Ivo Graham comes of age in his second Edinburgh offering
Oof, goodness me this is a brilliant 60 minutes of stand-up. What we have here is a 23-year-old who writes not so much like other stand-ups, but like PG bloomin’ Wodehouse. Without wanting to sound like an English teacher, the precision of Ivo Graham’s vocabulary and elegance of his prose are sublime.
Add to that his effortless timing and an ability to wring every drop of comedy from words such as “swab” or “nicoise” and you have one hell of a stand-up. Yet he arrives onstage like a lost orphan, and visibly nervous. His lack of confidence – and his apparent “low status” as he repeatedly calls it – is one of the main themes of Bow Ties and Johnnies. That and public schools.
The show is something of a juggling act. Graham is getting a lonely childhood off his chest, while acknowledging that public schoolboys mostly don’t deserve our sympathy, while trying to persuade us that they’re not all arrogant wankers, while also admitting that young men with issues is hardly an original Edinburgh act. And so on.
Luckily for him, he’s impossible to dislike, and incredibly funny. The show is a mine of personal anecdotes – about being the kid at the sleepover who bonds with the parents then sends them a “fucking good” thank you letter, and who sought solace in intellectual tasks like memorising all the world’s countries, and who is now amazed at having got a girlfriend. And there’s a lot of comedy gold in there.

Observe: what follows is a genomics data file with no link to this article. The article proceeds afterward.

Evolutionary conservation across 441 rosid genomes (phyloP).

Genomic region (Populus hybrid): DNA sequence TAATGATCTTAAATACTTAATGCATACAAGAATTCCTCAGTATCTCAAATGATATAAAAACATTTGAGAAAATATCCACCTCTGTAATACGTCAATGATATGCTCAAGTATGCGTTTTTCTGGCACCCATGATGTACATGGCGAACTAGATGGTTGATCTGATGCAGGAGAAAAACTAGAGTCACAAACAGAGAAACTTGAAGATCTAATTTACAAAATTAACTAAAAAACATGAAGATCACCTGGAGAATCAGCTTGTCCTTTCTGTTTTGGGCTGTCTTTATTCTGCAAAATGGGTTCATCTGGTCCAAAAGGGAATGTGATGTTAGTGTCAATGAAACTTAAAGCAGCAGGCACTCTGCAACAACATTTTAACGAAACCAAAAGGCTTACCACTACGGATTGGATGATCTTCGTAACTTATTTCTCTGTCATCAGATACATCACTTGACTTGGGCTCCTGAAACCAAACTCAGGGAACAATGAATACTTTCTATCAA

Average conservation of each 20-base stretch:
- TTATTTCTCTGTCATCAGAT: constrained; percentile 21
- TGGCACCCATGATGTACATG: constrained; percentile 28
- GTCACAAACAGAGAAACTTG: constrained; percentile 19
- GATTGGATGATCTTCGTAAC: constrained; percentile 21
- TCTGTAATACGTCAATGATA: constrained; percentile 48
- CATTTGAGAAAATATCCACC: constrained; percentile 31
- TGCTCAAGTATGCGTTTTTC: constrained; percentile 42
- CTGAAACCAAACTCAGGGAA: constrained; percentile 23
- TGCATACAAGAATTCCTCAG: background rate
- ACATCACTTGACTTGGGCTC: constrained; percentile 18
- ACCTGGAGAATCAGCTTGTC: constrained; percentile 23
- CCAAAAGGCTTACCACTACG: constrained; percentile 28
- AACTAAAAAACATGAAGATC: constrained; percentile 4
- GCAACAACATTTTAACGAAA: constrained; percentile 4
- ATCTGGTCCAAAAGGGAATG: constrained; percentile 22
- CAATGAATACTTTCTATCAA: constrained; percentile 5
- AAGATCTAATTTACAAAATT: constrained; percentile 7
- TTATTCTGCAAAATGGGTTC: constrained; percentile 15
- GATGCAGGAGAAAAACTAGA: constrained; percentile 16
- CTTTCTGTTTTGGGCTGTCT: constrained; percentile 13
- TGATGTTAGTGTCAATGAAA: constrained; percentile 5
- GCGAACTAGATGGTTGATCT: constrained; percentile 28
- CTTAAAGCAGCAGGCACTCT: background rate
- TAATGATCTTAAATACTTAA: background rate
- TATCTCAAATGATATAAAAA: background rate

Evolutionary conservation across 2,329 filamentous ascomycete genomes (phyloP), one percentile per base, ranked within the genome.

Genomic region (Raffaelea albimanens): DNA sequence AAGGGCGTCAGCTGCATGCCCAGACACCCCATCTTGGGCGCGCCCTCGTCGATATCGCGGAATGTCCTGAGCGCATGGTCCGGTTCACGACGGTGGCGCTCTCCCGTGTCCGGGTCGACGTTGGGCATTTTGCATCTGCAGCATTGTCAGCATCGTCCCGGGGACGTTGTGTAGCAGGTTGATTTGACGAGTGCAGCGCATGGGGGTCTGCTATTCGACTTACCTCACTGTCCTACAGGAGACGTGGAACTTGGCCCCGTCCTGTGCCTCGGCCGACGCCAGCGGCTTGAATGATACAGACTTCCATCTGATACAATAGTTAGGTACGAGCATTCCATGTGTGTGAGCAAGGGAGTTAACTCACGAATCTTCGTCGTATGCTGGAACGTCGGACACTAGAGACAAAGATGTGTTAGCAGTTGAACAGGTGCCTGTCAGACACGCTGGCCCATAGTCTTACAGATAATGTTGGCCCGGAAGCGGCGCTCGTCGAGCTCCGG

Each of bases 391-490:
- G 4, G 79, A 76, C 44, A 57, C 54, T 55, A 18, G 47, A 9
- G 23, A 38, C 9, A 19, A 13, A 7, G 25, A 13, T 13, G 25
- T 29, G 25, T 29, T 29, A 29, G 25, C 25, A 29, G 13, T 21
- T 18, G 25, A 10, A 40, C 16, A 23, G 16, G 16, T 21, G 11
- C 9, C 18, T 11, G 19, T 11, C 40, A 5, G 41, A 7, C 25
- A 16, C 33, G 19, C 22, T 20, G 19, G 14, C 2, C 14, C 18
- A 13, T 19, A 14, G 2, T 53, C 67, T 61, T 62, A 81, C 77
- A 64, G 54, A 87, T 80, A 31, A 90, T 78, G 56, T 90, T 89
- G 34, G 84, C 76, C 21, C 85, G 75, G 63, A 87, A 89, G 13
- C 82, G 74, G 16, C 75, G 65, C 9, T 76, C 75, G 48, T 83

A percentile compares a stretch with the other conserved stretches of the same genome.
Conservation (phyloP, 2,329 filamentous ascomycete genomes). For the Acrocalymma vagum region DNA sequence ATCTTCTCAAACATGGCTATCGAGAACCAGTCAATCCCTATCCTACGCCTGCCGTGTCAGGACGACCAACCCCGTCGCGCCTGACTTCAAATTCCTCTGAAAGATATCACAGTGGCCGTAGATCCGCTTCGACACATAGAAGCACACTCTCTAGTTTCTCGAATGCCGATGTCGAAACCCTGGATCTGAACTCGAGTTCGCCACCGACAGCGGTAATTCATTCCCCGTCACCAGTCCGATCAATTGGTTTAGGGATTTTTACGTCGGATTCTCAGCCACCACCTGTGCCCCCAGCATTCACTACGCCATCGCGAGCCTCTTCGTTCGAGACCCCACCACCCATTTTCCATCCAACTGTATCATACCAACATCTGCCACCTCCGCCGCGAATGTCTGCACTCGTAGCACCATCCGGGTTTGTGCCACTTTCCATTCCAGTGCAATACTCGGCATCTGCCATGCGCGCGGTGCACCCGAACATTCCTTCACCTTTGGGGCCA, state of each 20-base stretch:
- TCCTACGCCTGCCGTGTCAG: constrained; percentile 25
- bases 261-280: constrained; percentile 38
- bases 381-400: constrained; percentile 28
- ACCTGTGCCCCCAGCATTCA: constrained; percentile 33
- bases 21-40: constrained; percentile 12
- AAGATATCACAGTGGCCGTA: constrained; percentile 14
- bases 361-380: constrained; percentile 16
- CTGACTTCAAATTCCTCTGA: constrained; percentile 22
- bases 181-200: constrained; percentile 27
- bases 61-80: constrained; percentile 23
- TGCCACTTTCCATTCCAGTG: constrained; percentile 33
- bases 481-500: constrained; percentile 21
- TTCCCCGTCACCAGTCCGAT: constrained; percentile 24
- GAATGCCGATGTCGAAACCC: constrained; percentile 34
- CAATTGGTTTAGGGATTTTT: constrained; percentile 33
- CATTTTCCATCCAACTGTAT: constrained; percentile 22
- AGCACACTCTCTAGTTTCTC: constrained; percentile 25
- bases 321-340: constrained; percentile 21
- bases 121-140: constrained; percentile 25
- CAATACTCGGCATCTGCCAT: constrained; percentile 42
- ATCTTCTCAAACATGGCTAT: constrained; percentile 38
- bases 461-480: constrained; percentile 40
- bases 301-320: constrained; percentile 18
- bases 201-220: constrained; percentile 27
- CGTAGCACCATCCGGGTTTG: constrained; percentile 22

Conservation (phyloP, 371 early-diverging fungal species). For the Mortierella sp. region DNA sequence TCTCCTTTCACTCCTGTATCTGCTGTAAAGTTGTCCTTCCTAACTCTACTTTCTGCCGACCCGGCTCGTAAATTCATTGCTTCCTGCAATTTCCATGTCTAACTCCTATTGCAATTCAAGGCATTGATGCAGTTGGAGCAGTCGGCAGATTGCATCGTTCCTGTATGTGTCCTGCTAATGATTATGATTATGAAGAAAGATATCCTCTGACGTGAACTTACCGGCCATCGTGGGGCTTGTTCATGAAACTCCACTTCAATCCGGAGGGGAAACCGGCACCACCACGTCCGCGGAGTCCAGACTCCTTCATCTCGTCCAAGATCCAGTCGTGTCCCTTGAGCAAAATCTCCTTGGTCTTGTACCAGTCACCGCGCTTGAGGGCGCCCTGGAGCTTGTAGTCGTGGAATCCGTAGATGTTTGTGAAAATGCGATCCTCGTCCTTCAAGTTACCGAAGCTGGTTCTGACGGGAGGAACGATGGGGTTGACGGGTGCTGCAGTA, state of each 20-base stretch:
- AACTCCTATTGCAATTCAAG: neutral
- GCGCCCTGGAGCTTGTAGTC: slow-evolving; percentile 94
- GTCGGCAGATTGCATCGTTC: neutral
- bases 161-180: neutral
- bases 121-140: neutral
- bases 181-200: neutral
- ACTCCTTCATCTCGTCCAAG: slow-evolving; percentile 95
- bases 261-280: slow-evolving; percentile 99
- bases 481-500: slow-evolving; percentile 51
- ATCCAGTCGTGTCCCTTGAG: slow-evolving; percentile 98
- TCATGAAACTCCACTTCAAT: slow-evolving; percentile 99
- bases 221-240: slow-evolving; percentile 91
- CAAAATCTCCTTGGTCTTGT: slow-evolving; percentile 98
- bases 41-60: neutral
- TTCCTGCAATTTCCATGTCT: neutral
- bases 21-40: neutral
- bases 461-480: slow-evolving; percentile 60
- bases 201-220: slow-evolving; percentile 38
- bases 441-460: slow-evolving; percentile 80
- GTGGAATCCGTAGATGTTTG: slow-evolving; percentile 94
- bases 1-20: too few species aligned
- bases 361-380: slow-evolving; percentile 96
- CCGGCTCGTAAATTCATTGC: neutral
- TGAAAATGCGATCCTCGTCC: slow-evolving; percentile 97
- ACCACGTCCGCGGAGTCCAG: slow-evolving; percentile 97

The only quibble is that there is really only one direction of travel to this show, so Graham is essentially repeating the same point, albeit deliciously. Mixing things up a little, or taking things down an unexpected channel would help (the one occasion he does introduce some tension – the finale – gets probably the biggest laugh of the night). But then, this feels like a show that Graham has been working up to all his life. And the emotions still seems quite raw, so it’s hardly unsurprising that he’s a) got a lot of material on it and b) some of it is a little unprocessed.
Ultimately, there’s no getting away from the fact that there is barely a lull in the laughter. He even turns to his advantage the unscheduled interruptions, such as unruly audience members or a minor error with a prop. Graham really is turning into a sensational stand-up. You could even say that he already is one.
Review written by Paul Fleckney